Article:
Post treatment care - Non-surgical
What should I expect following endodontic treatment?
The root canal system inside your tooth has been thoroughly cleaned, and the irritated tissue and bacteria that have caused you to need root canal treatment are gone.
It is normal to feel some tenderness in the area over the next few days as your body undergoes the natural healing process. You may also feel some tenderness in your jaw from keeping it open for an extended period of time. These symptoms are temporary and usually respond very well to over-the-counter pain medications. It is important for you to follow the instructions on how to take these medications. Remember that narcotic medications, if prescribed, may make you drowsy, and caution should be exercised in operating dangerous machinery or driving a car after taking them.
Your tooth may continue to feel slightly different from your other teeth for some time after your root canal treatment has been completed. However, if you have severe pain or pressure that lasts more than a few days, contact your endodontist.
Guidelines for Post-Treatment Care
- Do not eat anything until the numbness in your mouth wears off. This will prevent you from biting your cheek or tongue.
- Do not chew or bite on the treated tooth until you have had it restored by your dentist.
- Be sure to brush and floss your teeth as you normally would.
- If the opening in your tooth was restored with a temporary filling material, it is not unusual for a thin layer to wear off in-between appointments. However, if you think the entire filling has come out, contact your endodontist.
- Contact your endodontist right away if you develop any of the following:
- a visible swelling inside or outside of your mouth;
- an allergic reaction to medication, including rash, hives or itching (nausea is not an allergic reaction);
- a return of original symptoms; or
- your bite feels uneven.
Taking Care of Your Tooth
Root canal treatment is only one step in returning your tooth to full function. A proper final restoration of the tooth is extremely important in ensuring long-term success.
Contact your dentist as soon as possible to arrange your next appointment. If your tooth is being treated in more than one visit by an endodontist, do not return to your dentist for the final restoration until the root canal treatment is completed.
What the Future Holds
The tooth that has had appropriate endodontic treatment followed by a proper restoration can last as long as your other natural teeth. After the tooth has been restored, you need only practice good oral hygiene, including brushing, flossing, regular checkups and cleanings.
Your dentist or endodontist may periodically x-ray the tooth to ensure that healing has occurred. Occasionally, a tooth that has undergone endodontic treatment does not heal or pain continues. At times, the tooth may become painful or diseased months or even years after successful treatment. Often when this occurs, repeating the endodontic procedure can save the tooth.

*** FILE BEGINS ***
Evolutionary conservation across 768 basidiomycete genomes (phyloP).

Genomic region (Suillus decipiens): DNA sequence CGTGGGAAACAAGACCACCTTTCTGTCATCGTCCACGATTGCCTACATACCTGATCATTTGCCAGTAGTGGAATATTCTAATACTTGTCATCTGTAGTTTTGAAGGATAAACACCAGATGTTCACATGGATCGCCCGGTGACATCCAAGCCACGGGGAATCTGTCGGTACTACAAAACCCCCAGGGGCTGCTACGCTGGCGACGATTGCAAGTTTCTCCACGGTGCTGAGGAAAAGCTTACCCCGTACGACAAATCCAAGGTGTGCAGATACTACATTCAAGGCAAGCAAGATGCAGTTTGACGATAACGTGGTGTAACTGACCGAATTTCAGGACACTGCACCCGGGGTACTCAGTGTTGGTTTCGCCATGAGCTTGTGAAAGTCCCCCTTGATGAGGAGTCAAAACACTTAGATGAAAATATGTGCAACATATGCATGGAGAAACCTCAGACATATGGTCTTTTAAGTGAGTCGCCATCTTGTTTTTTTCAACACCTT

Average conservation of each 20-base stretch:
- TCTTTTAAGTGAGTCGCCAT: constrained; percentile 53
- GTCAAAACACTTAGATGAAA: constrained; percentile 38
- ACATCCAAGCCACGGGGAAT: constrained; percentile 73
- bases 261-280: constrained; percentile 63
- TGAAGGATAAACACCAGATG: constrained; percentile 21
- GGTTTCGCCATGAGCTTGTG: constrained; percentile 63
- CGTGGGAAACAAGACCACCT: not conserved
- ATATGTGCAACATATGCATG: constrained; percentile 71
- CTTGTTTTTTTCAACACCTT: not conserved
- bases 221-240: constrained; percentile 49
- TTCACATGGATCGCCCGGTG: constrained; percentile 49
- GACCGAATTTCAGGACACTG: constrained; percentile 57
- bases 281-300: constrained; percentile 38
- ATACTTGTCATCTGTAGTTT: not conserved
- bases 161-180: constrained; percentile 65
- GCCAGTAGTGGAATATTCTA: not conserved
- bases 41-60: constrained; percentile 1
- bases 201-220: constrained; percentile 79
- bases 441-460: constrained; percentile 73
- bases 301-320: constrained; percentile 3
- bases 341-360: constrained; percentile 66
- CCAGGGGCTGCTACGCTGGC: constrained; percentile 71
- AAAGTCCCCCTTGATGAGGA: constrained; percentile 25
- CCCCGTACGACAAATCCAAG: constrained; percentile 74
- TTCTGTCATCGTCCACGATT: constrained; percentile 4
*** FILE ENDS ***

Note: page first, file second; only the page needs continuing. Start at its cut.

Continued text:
Post-Op Instructions Surgical
What to expect after surgery:
- Slight oozing or bleeding is normal for 24 hrs
- Although severe pain seldom occurs, some discomfort will usually be present.
- There will be some swelling and discoloration for the next one week.
- This is a normal part of the healing process.
- There is often temporary loss of feeling in the surgical site.
- The treated tooth may feel loose for a brief time.
Home care instructions following Endodontic Surgery:
- Rest. Avoid strenuous activity for at least 48 hours.
- Take and complete any medications as prescribed by us.
- Do not lift or pull lip to examine surgical area. This may disrupt stitches which may increase irritation.
- Place ice pack on surgical area 15 minutes on and 15 minutes off for approximately 6 hours. This will minimize swelling and discoloration. Do not use ice after the first day.
- Remove the gauze pack upon arriving home. If the bleeding continues after the first hour, remove the old gauze and place a new piece over the wound. Apply firm pressure for an additional 30-60 minutes. For excessive bleeding, you may place a wet tea bag (Lipton Black Tea) over the area for 45 minutes. Tea contains an ingredient that helps promote blood clotting. Assume a semi-upright bed position, using 2 pillows. Spitting and rinsing causes bleeding. Avoid this if at all possible.
- During the first 48 hours avoid foods that require vigorous chewing. Eat soft foods on the opposite side of surgical area and avoid hot foods and foods that will cause you to stretch your mouth for at least 1 week.
Do not brush or floss the surgical area for 1 week. However, meticulous oral hygiene should be continued in all other areas of the mouth.
After 24 hours begin rinsing with salt water (1 tsp. salt with 1 glass of warm water) after meals and as often as is practical to help remove debris, prevent a sour taste and make your mouth feel more comfortable. An anti-bacterial mouth rinse, Peridex (Chlorhexidine) may have been prescribed and this rinse should be used in addition to salt water use. The instructions are to soak for 30 seconds and then expectorate gently (spit). Do not swallow. This is done 2 times daily, after breakfast & before bedtime. Avoid drinking or rinsing for 30 minutes after using Peridex.
- Avoid straws and spitting for at least 48 hours.
- Do not smoke for 1 week after surgery. Smoking delays healing.
- Return to this office for suture removal as directed.
Contact your endodontist if you develop any of the following:
- You develop a fever.
- Your bleeding has not stopped or decreased after 24 hours.
- Have severe pain.
- Any concerns or questions.